each of the four key seasonal dates: winter and summer solstices, spring and autumnal equinoxes. n Gordon Chisholm & Astrid Madsen Gordon Chisholm MCIAT, MRIAI, BIM Collective Research Group, Waterford Institute of Technology firstname.lastname@example.org and of ChisholmARCHITECTS, Crail House, Ennisnag, Stoneyford, Kilkenny, tel. 056 772 7095, www.chisholmarchitects.ie Additional information: Bernard Voortman MRIAI Dip Arch. (BE) M(Sc) Urban Design, Director & Senior Architect/urban designer at Cummins & Voortman Ltd., Dublin Office 01 2966507, Tipperary & Kilkenny Office: 056 7755745, www.cvltd.ie More on the open BIM standard: www.buildingsmart.org
More photographs available at
info The companies listed below provide products & services relating to this article. ATS Trusses Ltd (Roof Trusses, Glulam, Joists, Windows & Doors) Craigavon, Co Armagh Tel: 3833 3626 www.atstrusses.com DK Windows (Gaulhofer Windows, doors & structural glazing) Dublin 12 Tel: 01 424 2067 www.dkwindows.ie DL Windows (uPVC windows & doors) Garristown, Co Dublin Tel: 01 835 4066 www.dlwindows.ie
GMS Intelligent Systems (AV Equipment) Lurgan, Co Armagh Tel: 0800 298 5009 www.gms-intellsys.co.uk Waterford Institute of Technology (Advice and training) Waterford Tel: 051 302 000 www.wit.ie
ROI calling NI: prefix with 048 NI calling ROI: prefix with 00353(0)
Building with stone The exact stone measurements will be factored into the foundation’s specification. McMonagle Stone
Between a rock and a wide open space If you want to build a stone house make sure you familiarise yourself with some basic concepts before you get started.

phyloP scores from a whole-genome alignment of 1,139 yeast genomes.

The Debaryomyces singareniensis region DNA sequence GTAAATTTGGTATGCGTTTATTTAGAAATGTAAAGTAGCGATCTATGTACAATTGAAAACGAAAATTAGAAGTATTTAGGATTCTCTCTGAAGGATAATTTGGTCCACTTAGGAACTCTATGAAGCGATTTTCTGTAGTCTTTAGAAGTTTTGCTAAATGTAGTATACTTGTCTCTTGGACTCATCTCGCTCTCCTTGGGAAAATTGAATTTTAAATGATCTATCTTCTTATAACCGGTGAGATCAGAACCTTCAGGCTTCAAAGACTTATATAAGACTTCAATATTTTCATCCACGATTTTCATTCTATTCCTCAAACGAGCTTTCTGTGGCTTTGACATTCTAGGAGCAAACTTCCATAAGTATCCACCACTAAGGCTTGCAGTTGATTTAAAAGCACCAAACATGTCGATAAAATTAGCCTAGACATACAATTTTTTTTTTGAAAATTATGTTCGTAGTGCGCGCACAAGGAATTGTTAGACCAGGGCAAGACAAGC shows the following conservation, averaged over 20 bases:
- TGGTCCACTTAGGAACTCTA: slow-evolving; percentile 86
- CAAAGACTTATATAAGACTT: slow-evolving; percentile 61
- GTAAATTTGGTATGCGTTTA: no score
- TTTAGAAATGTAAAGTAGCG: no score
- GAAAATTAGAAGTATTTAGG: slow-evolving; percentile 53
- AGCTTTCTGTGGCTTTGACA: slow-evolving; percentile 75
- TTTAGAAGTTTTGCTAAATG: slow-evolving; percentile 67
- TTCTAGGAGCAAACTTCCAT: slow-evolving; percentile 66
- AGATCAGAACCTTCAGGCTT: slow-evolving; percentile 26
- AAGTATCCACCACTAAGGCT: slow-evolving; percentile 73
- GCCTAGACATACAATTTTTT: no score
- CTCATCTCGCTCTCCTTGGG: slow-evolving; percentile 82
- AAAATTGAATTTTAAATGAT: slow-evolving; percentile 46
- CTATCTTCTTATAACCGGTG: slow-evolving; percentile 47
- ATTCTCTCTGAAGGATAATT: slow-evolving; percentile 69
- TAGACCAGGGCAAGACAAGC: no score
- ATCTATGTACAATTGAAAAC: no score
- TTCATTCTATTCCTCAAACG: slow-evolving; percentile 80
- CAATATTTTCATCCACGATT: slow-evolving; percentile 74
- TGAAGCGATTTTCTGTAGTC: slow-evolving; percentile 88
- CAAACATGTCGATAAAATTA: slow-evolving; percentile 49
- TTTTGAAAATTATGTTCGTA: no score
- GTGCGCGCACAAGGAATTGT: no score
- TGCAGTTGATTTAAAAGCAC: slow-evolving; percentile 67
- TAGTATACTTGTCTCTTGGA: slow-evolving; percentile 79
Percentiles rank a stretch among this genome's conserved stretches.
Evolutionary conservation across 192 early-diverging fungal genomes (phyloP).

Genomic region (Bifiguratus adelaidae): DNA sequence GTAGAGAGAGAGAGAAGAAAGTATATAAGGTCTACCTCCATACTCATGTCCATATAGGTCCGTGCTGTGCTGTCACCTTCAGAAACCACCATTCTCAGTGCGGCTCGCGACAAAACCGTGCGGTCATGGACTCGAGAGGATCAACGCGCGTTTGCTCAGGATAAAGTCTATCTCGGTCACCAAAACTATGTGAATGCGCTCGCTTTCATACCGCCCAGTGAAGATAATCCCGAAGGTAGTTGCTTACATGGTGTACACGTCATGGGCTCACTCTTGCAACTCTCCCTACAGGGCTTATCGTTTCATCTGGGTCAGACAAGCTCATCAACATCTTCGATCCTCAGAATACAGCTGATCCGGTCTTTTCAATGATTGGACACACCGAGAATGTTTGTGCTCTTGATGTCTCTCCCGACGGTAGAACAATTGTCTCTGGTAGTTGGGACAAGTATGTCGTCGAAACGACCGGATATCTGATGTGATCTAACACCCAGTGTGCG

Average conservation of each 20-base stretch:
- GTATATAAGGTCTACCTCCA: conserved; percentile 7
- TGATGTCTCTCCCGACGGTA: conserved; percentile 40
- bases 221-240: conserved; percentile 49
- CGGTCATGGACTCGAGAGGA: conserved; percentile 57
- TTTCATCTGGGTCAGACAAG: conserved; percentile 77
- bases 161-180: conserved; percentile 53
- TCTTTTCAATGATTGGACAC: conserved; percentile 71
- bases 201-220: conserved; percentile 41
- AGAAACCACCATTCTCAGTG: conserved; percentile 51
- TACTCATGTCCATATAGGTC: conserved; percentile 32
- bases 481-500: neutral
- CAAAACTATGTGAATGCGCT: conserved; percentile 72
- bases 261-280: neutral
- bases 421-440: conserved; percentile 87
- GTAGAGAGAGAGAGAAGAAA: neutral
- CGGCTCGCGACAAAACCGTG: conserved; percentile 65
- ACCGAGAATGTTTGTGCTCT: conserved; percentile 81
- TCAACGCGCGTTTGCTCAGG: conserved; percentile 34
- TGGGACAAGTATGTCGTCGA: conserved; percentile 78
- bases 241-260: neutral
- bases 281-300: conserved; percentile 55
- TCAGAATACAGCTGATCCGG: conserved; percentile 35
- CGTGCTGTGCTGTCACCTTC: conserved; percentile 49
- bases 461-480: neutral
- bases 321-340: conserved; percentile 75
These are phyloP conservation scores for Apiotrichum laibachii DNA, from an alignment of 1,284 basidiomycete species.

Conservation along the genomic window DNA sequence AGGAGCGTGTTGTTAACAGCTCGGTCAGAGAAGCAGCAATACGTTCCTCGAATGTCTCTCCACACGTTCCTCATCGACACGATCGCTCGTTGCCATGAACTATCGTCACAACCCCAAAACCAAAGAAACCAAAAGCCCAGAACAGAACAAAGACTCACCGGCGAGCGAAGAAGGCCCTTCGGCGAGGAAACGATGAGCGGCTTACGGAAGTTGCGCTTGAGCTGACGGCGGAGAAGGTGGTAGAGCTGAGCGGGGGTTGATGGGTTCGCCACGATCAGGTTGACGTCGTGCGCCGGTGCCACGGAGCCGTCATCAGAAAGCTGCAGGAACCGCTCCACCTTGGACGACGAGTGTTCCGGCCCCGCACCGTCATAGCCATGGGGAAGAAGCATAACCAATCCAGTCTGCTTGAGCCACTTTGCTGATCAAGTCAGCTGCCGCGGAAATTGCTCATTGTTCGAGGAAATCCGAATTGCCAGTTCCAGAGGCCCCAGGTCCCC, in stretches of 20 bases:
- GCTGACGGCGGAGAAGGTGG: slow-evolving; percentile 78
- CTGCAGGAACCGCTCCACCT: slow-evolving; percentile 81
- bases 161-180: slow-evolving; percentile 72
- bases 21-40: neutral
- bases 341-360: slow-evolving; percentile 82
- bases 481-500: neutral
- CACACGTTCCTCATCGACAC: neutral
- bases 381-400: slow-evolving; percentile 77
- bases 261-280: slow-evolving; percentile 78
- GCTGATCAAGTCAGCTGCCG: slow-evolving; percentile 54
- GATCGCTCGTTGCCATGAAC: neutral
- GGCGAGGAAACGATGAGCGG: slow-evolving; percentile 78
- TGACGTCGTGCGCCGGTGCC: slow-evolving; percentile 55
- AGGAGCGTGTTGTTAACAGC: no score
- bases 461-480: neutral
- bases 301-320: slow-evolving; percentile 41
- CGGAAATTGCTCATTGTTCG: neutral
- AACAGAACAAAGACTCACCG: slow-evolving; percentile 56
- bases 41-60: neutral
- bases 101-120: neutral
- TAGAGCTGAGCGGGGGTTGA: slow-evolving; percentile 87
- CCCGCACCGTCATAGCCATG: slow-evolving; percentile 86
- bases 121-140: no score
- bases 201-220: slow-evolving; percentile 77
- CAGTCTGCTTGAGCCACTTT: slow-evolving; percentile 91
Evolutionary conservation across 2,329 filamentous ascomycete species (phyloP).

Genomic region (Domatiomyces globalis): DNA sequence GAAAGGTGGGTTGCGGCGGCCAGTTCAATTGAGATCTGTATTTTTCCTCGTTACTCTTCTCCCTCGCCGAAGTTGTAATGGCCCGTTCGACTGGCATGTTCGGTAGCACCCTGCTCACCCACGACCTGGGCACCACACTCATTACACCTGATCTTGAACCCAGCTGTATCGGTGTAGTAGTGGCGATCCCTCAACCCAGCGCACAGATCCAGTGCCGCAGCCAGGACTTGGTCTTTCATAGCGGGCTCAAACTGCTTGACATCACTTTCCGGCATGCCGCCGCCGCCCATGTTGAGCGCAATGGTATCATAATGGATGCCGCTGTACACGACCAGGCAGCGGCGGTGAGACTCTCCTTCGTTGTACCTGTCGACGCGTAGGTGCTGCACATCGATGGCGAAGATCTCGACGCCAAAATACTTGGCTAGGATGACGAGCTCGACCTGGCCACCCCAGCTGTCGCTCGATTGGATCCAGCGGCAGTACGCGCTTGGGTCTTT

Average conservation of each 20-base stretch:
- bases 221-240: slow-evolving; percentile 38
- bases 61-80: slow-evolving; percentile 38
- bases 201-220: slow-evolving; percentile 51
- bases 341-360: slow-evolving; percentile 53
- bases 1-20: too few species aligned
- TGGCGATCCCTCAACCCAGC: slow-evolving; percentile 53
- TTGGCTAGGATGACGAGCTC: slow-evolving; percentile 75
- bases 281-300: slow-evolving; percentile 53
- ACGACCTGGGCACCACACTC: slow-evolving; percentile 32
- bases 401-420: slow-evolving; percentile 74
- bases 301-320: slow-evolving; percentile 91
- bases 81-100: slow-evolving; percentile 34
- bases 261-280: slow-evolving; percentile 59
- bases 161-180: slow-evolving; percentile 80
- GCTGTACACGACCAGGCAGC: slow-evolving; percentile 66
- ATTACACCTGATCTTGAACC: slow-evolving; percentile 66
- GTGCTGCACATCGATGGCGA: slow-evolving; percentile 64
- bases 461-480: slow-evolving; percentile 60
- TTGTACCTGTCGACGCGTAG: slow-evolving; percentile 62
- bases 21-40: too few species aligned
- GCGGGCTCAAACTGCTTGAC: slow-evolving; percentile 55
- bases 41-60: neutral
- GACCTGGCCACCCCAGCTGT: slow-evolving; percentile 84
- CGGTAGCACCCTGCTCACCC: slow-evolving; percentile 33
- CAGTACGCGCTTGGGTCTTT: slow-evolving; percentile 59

any people who decide to build a stone house have been inspired by the look of a property they know or have seen somewhere. However, in my experience you should not choose the stone for your project based on looks alone! Consider for instance whether you want to clad your home or actually build it out of stone. If stone is still your preferred choice here are some basic tips to take into account.
Tip 1: Draw up a bill of quantities
One of the main reasons why people decide to manage their building project is to control cost.
Among the first essential steps is to have a Bill of Quantities (BOQ) drawn up. A BOQ is a document that lists all the relevant quantities and types of materials and labour required to complete a specific project from start to finish. The reason for creating a BOQ is so that you can approach various suppliers of materials and/or services and compare them on a like for like basis. So, when you have a BOQ completed and the cost received from the various suppliers, you can then figure out how much you can realistically allocate to your stonework. With building stone materials varying in price from £20/€25 to £100/€120 conservatively per square metre, it is essential that you chose a stone SelfBuild & Improve Your Home
Tip 2: Choose the correct stone before the foundations are in
Once you have the budget set start shopping around for your stone, making sure the stone you’re looking at complies with the building regulations (ask the supplier for a certificate). You will need to do this before the foundations are dug – the main reason for this is that depending on the type, stone depth from back to front (known as ‘bed width’) can vary greatly. For example some stone comes with a bed width of 100mm, while other stone is only available in 300mm bed widths. When setting your foundations, having these measurements is essential so that correct calculations can be made. If you can, it’s wise to choose your window cills and door surrounds early too as this adds a lot to the aesthetics. If this is planned early in the project it speeds up construction – if you leave it too late to pick out your preferred option, you could hold up the schedule as materials can take time to arrive on site.
Building with stone
that you can afford. Also, stone merchants generally offer keener prices when presented with a BOQ as opposed to just being asked to price from a set of plans. Having a BOQ generally indicates you are on top of your game and that you will be getting quotes from various competitors, this process generally makes suppliers sharpen their pencils!
Tip 3: Discolouration can happen, so be prepared